American Fable is ambitious, maybe too much so sometimes, but there's an intense pleasure in the boldness of the film's style.
I must look into myself and ask why I disliked "Iris" so intensely.
Was it entirely a complaint against the film, or was it also a protest against the fate that befell the great novelist? There is no modern writer whose work I admire more than Iris Murdoch's, and for that mind to disappear in Alzheimer's is so sad that perhaps I simply refused to accept a film about it. Perhaps. Or perhaps it is true that the movie fails to do her justice--simplifies the life of one whose work was open to such human complexities.
Iris Murdoch (1919-1999) was one of the most important and prolific British novelists of her century, and wrote and taught philosophy as well. She wrote 28 novels (between books, she said, she "took off for about half an hour"). Her novels involved "the unique strangeness of human beings," played against philosophical ideas. There were also touchstones that her readers looked forward to: a lonely child, a magus, an architectural oddity, an old friendship sorely tested, adulteries and unexpected couplings, intimations of the supernatural, theoretical conversations, ancient feuds. Her novel The Sea, The Sea won the Booker Prize and is a good place to start.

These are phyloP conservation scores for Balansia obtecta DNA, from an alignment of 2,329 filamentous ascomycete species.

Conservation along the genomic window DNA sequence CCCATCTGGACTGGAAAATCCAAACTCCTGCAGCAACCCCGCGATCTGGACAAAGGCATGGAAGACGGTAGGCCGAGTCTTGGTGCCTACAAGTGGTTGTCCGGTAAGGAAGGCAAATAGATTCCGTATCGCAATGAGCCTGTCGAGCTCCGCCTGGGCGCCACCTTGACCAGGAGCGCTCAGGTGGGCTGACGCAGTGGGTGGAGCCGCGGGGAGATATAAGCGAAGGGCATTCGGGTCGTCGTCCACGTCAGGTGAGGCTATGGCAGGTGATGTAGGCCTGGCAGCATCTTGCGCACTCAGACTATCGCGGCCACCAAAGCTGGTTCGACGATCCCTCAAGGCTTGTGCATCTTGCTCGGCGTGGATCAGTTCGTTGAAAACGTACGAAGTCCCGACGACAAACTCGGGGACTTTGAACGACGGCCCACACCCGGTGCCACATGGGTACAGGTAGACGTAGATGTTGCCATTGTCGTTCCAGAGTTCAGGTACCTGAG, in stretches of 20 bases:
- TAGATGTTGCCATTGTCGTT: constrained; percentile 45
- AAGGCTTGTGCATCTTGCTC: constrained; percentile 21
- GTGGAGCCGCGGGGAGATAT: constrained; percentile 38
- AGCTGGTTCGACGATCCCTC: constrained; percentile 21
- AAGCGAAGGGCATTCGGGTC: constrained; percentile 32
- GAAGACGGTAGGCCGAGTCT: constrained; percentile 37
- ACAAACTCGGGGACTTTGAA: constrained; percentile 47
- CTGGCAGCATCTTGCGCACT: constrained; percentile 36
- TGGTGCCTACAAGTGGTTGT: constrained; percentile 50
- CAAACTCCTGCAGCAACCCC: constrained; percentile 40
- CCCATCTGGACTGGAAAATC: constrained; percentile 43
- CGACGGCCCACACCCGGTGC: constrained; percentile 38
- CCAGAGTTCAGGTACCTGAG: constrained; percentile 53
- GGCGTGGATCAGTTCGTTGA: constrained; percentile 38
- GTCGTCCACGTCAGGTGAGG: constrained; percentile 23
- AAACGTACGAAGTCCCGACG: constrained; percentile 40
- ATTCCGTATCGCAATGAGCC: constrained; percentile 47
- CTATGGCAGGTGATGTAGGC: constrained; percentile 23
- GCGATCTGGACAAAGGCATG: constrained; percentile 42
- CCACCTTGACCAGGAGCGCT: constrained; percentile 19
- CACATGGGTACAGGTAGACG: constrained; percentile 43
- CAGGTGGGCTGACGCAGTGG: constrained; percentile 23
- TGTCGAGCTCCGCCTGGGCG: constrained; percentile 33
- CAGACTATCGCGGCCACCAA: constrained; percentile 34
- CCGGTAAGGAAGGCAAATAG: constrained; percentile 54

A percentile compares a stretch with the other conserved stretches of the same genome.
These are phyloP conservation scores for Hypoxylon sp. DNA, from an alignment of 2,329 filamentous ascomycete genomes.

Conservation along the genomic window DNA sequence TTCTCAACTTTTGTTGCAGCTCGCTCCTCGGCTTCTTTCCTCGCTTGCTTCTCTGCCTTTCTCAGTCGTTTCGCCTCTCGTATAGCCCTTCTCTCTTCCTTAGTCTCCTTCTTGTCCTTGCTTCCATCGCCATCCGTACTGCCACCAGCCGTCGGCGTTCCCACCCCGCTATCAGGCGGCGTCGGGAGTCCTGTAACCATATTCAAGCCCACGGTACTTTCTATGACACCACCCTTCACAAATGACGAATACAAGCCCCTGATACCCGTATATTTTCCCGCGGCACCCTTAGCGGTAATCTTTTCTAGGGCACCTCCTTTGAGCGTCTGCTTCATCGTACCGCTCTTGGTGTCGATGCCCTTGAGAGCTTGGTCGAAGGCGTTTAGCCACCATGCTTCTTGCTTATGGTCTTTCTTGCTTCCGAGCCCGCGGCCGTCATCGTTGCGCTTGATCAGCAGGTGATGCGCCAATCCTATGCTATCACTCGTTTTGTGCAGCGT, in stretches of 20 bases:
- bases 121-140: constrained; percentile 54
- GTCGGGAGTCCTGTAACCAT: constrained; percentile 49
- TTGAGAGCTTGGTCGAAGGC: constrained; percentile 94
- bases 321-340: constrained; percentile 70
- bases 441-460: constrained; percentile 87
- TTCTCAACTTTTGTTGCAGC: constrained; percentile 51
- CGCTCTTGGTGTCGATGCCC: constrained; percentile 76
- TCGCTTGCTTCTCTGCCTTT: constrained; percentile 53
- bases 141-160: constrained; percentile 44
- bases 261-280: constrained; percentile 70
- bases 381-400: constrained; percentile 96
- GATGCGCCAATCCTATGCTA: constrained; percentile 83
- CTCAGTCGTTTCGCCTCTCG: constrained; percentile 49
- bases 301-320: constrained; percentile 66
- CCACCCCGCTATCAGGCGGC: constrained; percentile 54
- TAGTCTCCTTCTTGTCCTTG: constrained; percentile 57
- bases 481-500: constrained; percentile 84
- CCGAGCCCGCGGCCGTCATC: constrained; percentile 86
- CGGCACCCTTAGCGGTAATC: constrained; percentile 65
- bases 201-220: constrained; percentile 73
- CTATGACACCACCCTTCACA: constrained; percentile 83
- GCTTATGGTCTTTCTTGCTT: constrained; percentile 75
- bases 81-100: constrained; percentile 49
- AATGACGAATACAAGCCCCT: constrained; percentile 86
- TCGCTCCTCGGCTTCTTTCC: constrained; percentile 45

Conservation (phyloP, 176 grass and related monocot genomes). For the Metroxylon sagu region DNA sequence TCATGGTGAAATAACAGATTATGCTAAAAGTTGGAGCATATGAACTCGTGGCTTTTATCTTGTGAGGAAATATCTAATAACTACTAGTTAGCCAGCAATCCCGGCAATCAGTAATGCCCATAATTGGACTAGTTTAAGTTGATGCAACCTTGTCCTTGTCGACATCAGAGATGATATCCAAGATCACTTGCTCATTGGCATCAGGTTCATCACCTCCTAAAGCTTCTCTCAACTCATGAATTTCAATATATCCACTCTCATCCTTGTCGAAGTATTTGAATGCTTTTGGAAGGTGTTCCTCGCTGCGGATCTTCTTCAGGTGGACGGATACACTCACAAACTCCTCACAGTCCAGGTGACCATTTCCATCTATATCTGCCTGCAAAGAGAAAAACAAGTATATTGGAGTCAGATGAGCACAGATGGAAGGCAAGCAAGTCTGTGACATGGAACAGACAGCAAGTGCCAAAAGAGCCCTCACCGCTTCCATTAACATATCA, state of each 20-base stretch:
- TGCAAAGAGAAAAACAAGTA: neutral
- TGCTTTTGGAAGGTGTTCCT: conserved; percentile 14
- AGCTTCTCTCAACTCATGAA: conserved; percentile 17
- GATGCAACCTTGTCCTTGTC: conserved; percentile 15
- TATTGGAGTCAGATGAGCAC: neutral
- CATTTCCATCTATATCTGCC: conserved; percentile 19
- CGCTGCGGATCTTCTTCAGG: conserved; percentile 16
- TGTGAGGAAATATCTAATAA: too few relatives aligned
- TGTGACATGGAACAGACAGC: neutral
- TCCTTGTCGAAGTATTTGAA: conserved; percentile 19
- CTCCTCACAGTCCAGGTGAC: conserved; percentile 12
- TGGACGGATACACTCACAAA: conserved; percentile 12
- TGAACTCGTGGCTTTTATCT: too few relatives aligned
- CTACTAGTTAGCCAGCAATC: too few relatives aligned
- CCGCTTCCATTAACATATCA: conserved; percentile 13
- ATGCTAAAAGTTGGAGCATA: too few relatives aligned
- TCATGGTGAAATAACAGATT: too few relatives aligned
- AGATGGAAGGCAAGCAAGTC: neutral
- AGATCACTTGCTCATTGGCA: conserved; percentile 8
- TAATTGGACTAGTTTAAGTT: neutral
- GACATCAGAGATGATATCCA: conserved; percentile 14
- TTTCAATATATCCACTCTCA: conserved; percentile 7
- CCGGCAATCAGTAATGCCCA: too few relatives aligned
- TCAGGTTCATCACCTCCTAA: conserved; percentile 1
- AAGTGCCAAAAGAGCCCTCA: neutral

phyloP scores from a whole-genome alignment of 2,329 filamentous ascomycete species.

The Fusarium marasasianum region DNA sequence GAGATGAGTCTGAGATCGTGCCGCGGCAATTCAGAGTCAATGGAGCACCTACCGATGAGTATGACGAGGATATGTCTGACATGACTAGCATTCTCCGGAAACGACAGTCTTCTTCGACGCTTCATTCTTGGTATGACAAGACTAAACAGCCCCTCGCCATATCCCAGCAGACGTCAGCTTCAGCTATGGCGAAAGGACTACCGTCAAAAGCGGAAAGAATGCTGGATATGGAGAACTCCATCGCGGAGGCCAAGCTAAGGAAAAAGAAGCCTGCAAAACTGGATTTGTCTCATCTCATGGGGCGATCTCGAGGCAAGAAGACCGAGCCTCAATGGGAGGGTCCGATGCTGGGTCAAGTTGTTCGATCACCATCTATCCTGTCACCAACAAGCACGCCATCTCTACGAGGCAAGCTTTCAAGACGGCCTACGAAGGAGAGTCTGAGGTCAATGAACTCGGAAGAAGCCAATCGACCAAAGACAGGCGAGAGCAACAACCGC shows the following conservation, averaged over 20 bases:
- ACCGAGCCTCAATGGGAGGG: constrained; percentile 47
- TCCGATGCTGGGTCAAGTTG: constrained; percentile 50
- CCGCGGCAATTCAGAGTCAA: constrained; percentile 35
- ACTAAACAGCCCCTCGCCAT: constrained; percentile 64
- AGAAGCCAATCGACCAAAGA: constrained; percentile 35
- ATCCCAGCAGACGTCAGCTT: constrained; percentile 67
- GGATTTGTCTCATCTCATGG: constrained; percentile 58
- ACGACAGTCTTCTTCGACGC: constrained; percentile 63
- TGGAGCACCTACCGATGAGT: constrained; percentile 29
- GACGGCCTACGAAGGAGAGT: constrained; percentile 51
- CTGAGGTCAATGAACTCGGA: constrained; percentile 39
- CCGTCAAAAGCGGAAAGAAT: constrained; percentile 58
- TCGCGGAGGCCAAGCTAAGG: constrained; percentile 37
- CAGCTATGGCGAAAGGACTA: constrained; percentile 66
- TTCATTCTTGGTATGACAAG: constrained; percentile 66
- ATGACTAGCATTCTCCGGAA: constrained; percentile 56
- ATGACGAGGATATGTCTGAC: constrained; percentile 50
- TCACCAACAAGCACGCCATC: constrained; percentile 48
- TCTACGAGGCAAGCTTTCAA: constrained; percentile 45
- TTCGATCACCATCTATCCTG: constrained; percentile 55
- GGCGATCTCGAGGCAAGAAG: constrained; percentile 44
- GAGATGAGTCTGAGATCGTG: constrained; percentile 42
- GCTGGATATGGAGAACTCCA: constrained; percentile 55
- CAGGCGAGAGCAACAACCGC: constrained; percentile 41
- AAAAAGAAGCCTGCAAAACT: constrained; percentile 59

For years I looked forward to the annual Murdoch. Then her final novel arrived, shorter than usual, and at about the same time the dreaded news that she had Alzheimer's. "I feel as if I'm sailing into darkness," she said, a line used in the movie. After her death, her husband, John Bayley, wrote two books about her, dealing frankly and compassionately with her disease.